“I'm afraid my Japanese is a little rusty.”
~ Raymond Burr, Godzilla, King of Monsters
Sixty years on, is it still possible to care about Godzilla? Anyone who has consented to suffer through the latest defibrillation of the Godzilla franchise should set aside a few minutes to ponder the ongoing relevance of the venerable reptilian revenant. The prognosis is grim: for me, about the only thing that still registered a few days after seeing the new offering was a vague sense of satisfaction that San Francisco had been returned to a pre-gentrified state, and that Las Vegas would likely have to be given up as a total loss. As with robots and comic books, what do the Japanese know that we don't?
Back in 1954, Godzilla – or Gojira, to go by the original Japanese name, a portmanteau of gorira (‘gorilla') and kujira (‘whale') – was the most expensive film ever made in Japan. It was also an ad hoc idea shot on a tight timeline because Toho Studios needed to fill a hole in its production pipeline. Its popularity took everyone by surprise, becoming the eighth-most attended film in Japan that year. And yet, to this day Godzilla remains a poignant work of filmmaking. Enduring questions of science, technology and society are raised. A gently compelling love triangle moves gradually from subplot to the fore, and a quiet feat of self-sacrifice guarantees Tokyo's (temporary) redemption. The monster itself possesses an inscrutable rage, and, towards the end of the film, an inescapable air of melancholy, if not outright pathos.
It's common knowledge that the Godzilla myth was predicated upon several apocalyptic events. The first, of course, is the 1945 detonation of atomic bombs over Hiroshima and Nagasaki, and the ensuing fire, destruction and especially irradiation. The second, which explicitly inspired the film, was the detonation of the first H-bomb in the Marshall Islands on March 1st, 1954. The fishing boat Daigo Fukuryū Maru (Lucky Dragon No. 5) was caught up in fallout created by a detonation that was two to three times larger than expected, but the ship returned to port and distributed its catch of tuna before being quarantined, only to have one of its crew died of radiation exposure in the following months. The death, as well as the poisoned fish that had entered the food supply, fueled Japan's anxiety towards nuclear weapons and especially of the Americans handling them. In fact, the first ship to be lost in the opening minutes of Godzilla is a fishing boat off the coast of Tokyo, a direct reference to the Lucky Dragon.
So it seems that the lynchpin of the film is the Ursprung of anxiety and the form that that anxiety actually takes. The unbridled nature of the aquatic lizard, and the arbitrary destruction it wreaks by virtue of that nature, are inseparable from the mystery of its existence. While the sea of flame that engulfs Tokyo was meant to directly invoke the preceding war (and not necessarily the nuclear subgenre per se), Godzilla asks for nothing, wants nothing, and has no discernible purpose or end. Unlike subsequent films, it is not seeking food or a mate; nor is it battling rivals or attempting to reach a spot that Tokyo just happens to be occupying. It is a sole remnant of a lost ecosystem that, at its acme, did not include humanity. So if it is so foreign, what does Godzilla really represent? The question is made clearer by contrasting Godzilla with the further development of the franchise, or rather by what is lost in that development.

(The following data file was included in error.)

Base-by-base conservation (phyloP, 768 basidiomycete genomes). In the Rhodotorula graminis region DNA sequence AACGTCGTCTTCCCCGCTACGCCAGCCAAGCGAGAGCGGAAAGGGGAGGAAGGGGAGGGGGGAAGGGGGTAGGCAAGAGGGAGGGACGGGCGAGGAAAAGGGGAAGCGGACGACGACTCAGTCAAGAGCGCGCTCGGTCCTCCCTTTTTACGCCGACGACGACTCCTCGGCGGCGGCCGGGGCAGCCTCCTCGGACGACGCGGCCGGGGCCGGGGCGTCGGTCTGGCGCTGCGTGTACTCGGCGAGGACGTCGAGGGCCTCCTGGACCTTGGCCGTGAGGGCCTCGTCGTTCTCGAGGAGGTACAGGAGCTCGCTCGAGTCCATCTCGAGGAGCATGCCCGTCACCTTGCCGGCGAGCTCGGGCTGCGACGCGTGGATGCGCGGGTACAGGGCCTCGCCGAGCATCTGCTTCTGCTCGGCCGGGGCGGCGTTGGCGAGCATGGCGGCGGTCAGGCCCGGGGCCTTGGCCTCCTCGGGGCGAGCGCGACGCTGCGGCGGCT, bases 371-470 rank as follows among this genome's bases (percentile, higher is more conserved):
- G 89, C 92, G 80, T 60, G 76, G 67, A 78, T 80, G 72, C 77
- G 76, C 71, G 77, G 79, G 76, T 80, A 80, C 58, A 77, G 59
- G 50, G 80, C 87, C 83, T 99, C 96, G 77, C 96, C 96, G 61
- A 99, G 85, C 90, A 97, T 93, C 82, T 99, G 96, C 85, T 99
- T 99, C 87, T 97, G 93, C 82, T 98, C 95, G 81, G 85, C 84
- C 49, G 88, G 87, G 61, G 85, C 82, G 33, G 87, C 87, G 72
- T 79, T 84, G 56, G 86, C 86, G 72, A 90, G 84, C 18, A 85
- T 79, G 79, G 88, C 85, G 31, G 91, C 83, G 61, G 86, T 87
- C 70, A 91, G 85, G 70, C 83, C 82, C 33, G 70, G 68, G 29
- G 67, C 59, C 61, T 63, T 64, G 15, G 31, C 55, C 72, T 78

Following the success of the 1954 original, Jewell Enterprises stepped in to create an early example of what would become a time-honored tradition – the dumbed-down American remake. In the new film, titled Godzilla, King of Monsters and released in 1956, a horrified-yet-stoic Raymond Burr plays a reporter whose good luck finds him passing through Tokyo at the moment Godzilla emerges from the sea. He is also the film's narrator, which forces us to regard not just Godzilla but also Japanese society through an American lens (OK, Burr was Canadian, but let's not nit-pick here). The shooting with Burr lasted five days, and was spliced into the original with varying degrees of clumsiness. And while much of the original Godzilla footage was retained, even with the new scenes the film was shortened from 96 to a more digestible 80 minutes. Unfortunately, this is the version with which most people are familiar.
The gravest loss incurred in this remake was Godzilla's very creation myth. In the original it is made abundantly clear that Godzilla is somehow re-awakened through the detonation of hydrogen bomb testing. This is almost entirely omitted in the remake, which is sensible, given the Americans' nuclear visitation a mere dozen years earlier. (More ironic is the fact that the new film was also released in Japan the following year, and to great popularity). But once the Rosebud of radiation is removed, we have to ask, wherefore art thou, Godzilla?
I suppose it didn't much matter, if you were at the drive-in in 1956 looking for an easy make-out session. If you are tickled by large beasties rampaging around cities, too, the back story is irrelevant to the task at hand – a task amplified today by computer graphics, to the point where it is surprising that a plot is at all necessary. But for those of us who believe film is a tracer gun that, when fired, illuminates some truths that we like to tell about ourselves as a society, the absence is telling.
The last lines delivered in each film perfectly characterize this lapse. In the remake, a Murrow-like Burr intones the anodyne words, “The menace was gone…But the whole world could wake up and live again.” The original sees Dr. Yamane, the renowned paleontologist who first identified radiation as the causus belli, muttering to himself “I can't believe that Godzilla was the last of its species. If nuclear testing continues, then someday, somewhere in the world, another Godzilla may appear.” In the Americanized version, the monster is yet another force to be conquered, whereas in the original, its defeat is provisional: it is nature that is inscrutable, the monster only a representation.